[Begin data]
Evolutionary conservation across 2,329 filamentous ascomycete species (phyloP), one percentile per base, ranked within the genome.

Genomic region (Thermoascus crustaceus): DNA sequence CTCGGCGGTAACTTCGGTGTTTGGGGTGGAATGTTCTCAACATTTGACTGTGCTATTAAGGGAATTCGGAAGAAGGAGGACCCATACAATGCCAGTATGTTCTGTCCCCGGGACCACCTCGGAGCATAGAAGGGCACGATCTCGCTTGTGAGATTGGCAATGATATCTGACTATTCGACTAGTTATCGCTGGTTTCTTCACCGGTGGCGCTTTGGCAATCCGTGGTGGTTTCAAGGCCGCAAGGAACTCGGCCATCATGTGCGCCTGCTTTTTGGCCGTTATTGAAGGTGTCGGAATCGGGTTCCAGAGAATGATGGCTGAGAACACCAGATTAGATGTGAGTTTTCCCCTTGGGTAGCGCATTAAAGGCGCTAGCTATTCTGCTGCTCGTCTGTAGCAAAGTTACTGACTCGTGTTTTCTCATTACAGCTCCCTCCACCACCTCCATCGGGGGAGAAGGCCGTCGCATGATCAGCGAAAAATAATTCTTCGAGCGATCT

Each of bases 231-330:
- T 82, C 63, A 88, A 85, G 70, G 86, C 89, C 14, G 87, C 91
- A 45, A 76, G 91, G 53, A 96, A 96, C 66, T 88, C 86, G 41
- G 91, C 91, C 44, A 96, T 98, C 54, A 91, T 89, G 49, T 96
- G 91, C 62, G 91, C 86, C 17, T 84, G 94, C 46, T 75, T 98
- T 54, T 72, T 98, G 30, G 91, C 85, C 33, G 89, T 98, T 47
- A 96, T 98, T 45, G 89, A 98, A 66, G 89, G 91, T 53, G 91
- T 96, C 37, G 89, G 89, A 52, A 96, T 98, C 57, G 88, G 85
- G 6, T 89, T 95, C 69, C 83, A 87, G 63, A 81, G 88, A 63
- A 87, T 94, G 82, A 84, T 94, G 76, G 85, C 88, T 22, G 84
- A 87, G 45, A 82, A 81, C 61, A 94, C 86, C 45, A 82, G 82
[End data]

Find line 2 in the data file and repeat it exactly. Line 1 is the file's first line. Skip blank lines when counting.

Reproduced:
Genomic region (Thermoascus crustaceus): DNA sequence CTCGGCGGTAACTTCGGTGTTTGGGGTGGAATGTTCTCAACATTTGACTGTGCTATTAAGGGAATTCGGAAGAAGGAGGACCCATACAATGCCAGTATGTTCTGTCCCCGGGACCACCTCGGAGCATAGAAGGGCACGATCTCGCTTGTGAGATTGGCAATGATATCTGACTATTCGACTAGTTATCGCTGGTTTCTTCACCGGTGGCGCTTTGGCAATCCGTGGTGGTTTCAAGGCCGCAAGGAACTCGGCCATCATGTGCGCCTGCTTTTTGGCCGTTATTGAAGGTGTCGGAATCGGGTTCCAGAGAATGATGGCTGAGAACACCAGATTAGATGTGAGTTTTCCCCTTGGGTAGCGCATTAAAGGCGCTAGCTATTCTGCTGCTCGTCTGTAGCAAAGTTACTGACTCGTGTTTTCTCATTACAGCTCCCTCCACCACCTCCATCGGGGGAGAAGGCCGTCGCATGATCAGCGAAAAATAATTCTTCGAGCGATCT